F-35 messed up and didn’t calculate the vortices in its wake

In its definitive report, the US Air Force has shed light on the calamitous air crash that took place in October 2022. The aircraft involved was a Lockheed Martin F-35A Lightning II, a multirole fighter jet of notable distinction, which was regrettably obliterated upon impact. 

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Photo credit: USAF

The report delineates that the pilot, in a fortunate turn of events, was spared from the grim fate of the aircraft. This fortunate outcome was solely attributed to the activation of the ejection seat, a critical safety feature in such high-risk scenarios.

Financial implications of the incident are substantial, with a projected valuation reaching upwards of 166 million dollars, equating to roughly 151 million euros.

On October 19, as the evening shadows began to lengthen and the local time struck six, a quartet of F-35As were drawing their training mission to a close at Hill Air Force Base, situated in the rugged landscapes of Utah.

The execution of the flight mission transpired without any notable deviations, and as the squadron drew closer to the base, one aircraft took on the responsibility of assessing the meteorological conditions pertinent to landing at the base. This information was disseminated amongst the other aircraft in the formation, yet a critical detail was inadvertently overlooked: at the time of the incident, protocols for handling wake vortices were actively being implemented.

The phenomenon known as wake turbulence embodies the turbulent, unstable air that an aircraft leaves in its wake as it cuts through the sky.

As per the insights gleaned from the accident investigators, it was discernible, based on the prevailing meteorological conditions, that the pilots ought to have deduced the pertinence of the trailing vortex procedures. However, in a stark deviation from the expected course of action, the landing was executed by conventional methodologies.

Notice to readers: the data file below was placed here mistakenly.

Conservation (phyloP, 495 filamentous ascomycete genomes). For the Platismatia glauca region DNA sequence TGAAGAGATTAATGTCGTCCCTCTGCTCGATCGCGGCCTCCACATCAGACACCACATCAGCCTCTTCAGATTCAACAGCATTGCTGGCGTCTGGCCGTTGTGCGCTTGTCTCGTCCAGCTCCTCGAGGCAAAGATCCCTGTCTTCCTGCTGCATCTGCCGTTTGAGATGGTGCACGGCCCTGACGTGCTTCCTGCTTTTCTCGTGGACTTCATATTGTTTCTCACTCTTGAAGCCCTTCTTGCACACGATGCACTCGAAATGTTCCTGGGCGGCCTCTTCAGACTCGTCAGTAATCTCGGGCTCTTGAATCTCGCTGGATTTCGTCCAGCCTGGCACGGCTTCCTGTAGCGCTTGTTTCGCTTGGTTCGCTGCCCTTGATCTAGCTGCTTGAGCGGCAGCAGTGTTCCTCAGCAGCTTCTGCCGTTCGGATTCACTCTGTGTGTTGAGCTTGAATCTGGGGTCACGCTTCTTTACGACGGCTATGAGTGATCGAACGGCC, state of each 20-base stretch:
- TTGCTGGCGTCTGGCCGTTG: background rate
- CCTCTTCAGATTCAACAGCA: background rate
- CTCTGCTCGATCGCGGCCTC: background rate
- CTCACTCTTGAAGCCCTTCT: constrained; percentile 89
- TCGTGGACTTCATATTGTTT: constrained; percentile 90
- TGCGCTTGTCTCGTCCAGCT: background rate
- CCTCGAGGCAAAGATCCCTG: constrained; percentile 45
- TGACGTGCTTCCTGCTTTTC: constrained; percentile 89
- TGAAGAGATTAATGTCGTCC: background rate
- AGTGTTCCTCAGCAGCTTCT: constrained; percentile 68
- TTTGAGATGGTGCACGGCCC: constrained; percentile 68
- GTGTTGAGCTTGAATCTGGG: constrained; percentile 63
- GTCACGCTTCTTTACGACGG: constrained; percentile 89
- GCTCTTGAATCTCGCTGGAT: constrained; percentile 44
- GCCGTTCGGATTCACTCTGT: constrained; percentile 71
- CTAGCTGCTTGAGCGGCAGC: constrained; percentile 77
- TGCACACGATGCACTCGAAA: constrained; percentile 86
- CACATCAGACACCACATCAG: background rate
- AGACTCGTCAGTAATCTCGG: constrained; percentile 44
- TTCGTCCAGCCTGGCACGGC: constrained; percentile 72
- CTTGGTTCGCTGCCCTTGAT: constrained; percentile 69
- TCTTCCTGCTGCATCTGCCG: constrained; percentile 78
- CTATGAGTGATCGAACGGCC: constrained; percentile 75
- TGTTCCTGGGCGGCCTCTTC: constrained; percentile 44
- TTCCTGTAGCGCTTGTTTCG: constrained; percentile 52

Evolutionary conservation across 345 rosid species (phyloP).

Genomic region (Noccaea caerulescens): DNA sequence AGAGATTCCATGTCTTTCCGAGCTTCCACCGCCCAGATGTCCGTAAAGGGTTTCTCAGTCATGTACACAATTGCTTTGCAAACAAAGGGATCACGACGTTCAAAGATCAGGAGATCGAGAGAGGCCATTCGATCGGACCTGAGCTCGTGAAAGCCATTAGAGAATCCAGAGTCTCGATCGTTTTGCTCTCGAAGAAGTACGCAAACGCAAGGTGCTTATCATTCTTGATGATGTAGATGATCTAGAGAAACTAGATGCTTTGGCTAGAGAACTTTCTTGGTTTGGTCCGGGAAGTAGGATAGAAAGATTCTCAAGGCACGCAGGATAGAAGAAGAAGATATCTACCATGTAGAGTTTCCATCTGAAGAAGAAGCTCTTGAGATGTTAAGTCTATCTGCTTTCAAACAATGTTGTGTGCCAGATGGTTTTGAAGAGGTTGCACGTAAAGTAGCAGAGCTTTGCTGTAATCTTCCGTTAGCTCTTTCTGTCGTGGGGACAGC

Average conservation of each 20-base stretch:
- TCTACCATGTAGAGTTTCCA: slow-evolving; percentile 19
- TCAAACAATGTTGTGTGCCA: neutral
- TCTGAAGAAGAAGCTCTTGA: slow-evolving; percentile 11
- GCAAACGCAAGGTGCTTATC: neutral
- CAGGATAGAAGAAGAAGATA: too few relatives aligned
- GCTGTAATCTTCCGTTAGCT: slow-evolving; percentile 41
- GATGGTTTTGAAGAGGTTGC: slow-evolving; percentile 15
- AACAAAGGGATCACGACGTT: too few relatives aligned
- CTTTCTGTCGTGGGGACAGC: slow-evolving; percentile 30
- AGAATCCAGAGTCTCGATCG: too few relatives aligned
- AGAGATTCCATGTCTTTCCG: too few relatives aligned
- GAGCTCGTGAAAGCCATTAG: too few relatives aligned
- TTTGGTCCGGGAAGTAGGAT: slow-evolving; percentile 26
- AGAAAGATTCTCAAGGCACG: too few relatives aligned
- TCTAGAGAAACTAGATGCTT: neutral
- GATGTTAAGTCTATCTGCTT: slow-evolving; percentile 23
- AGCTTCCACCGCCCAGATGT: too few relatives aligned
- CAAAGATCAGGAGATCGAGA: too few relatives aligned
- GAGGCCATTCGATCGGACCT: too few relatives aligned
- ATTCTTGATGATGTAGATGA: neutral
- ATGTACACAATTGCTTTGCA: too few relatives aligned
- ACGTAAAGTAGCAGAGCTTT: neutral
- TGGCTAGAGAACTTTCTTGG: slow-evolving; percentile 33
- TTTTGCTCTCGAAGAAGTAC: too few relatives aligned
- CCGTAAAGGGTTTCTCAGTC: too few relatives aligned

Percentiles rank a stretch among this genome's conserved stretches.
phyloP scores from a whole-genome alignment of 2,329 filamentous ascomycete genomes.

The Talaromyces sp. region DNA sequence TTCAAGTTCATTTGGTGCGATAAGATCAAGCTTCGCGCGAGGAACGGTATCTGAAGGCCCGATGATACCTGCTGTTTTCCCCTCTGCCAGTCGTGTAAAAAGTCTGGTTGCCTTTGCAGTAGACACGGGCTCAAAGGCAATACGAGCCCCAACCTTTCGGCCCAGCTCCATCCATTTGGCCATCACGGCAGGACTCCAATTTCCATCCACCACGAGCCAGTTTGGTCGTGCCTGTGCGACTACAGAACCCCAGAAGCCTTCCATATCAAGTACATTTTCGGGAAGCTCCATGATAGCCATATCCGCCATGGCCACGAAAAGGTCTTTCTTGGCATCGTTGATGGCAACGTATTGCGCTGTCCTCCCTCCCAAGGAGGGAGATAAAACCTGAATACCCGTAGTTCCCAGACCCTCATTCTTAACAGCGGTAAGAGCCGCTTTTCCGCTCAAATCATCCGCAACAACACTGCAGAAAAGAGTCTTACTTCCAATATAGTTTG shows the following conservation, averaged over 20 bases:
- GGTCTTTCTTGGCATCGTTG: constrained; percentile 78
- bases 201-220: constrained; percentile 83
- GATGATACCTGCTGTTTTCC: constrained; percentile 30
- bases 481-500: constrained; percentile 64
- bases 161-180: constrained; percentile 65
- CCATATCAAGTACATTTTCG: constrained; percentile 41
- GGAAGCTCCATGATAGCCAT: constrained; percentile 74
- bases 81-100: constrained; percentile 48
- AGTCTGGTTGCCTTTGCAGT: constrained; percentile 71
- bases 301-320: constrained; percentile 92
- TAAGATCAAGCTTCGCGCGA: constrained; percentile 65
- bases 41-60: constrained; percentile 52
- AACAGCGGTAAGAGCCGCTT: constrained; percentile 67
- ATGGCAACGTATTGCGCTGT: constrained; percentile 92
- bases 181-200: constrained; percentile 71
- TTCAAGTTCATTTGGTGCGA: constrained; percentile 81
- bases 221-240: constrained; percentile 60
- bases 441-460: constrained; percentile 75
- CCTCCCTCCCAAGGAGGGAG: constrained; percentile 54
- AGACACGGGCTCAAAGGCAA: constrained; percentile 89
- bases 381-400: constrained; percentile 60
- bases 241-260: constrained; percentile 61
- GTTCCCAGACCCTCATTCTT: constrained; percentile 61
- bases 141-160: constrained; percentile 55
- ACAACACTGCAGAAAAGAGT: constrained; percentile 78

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Photo credit: Lockheed Martin

The aircraft that tragically crashed was positioned a mere horizontal span of approximately 3,000–4,000 feet [roughly 900–1,200 m] away from its predecessor which was in descent. This distance was significantly less than the recommended 9,000 feet [approximately 2,700 m] which is typically adhered to to avoid the potential hazards of debris vortices. Consequently, the turbulence generated by the preceding aircraft had not sufficiently dissipated, thereby contributing to the unfortunate incident.

In the course of its final approach trajectory, the F-35 found itself navigating turbulent air for a trifling span of three seconds, precisely from 18:08:27 to 18:08:30 local time. It is noteworthy to mention that before this instance, the aircraft had valiantly traversed a similar stretch of turbulent air, emerging unscathed and fully operational.

On the second occasion, the vortices precipitated a complex predicament. The left multi-function sensor, tasked with quantifying the properties of airflow, plunged into a state of failure. Concurrently, the status of the right sensor oscillated unpredictably between normal functionality and failure mode.